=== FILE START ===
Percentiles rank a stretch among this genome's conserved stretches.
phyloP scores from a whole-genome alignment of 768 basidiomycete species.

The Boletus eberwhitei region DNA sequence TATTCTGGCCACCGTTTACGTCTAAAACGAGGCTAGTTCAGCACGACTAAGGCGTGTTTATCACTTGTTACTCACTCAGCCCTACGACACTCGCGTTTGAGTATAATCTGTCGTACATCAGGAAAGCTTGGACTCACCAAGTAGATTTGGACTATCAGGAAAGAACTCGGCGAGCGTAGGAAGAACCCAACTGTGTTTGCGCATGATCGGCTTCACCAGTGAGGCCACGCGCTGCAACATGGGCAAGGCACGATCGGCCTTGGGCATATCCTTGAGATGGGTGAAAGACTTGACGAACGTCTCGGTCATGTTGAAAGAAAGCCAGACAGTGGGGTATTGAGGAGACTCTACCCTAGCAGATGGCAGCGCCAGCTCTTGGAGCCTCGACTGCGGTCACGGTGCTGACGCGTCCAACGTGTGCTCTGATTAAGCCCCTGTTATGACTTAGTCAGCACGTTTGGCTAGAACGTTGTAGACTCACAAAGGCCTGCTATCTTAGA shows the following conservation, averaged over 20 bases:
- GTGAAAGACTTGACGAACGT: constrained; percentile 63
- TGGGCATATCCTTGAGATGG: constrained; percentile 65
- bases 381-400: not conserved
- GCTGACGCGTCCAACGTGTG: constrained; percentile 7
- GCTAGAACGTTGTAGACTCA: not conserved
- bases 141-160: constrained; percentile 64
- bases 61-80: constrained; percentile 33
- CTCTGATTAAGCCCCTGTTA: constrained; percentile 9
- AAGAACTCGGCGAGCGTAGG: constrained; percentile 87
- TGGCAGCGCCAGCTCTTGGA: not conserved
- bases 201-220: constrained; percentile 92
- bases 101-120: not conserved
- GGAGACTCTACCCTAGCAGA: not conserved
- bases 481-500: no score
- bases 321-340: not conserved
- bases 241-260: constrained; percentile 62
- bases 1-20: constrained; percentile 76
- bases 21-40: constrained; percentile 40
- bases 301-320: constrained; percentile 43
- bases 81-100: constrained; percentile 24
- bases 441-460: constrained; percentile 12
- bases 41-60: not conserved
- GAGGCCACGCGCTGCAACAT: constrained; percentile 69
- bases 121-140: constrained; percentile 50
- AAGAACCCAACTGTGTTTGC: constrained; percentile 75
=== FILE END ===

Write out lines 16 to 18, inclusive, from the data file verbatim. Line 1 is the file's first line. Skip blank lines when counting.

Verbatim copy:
- GGAGACTCTACCCTAGCAGA: not conserved
- bases 481-500: no score
- bases 321-340: not conserved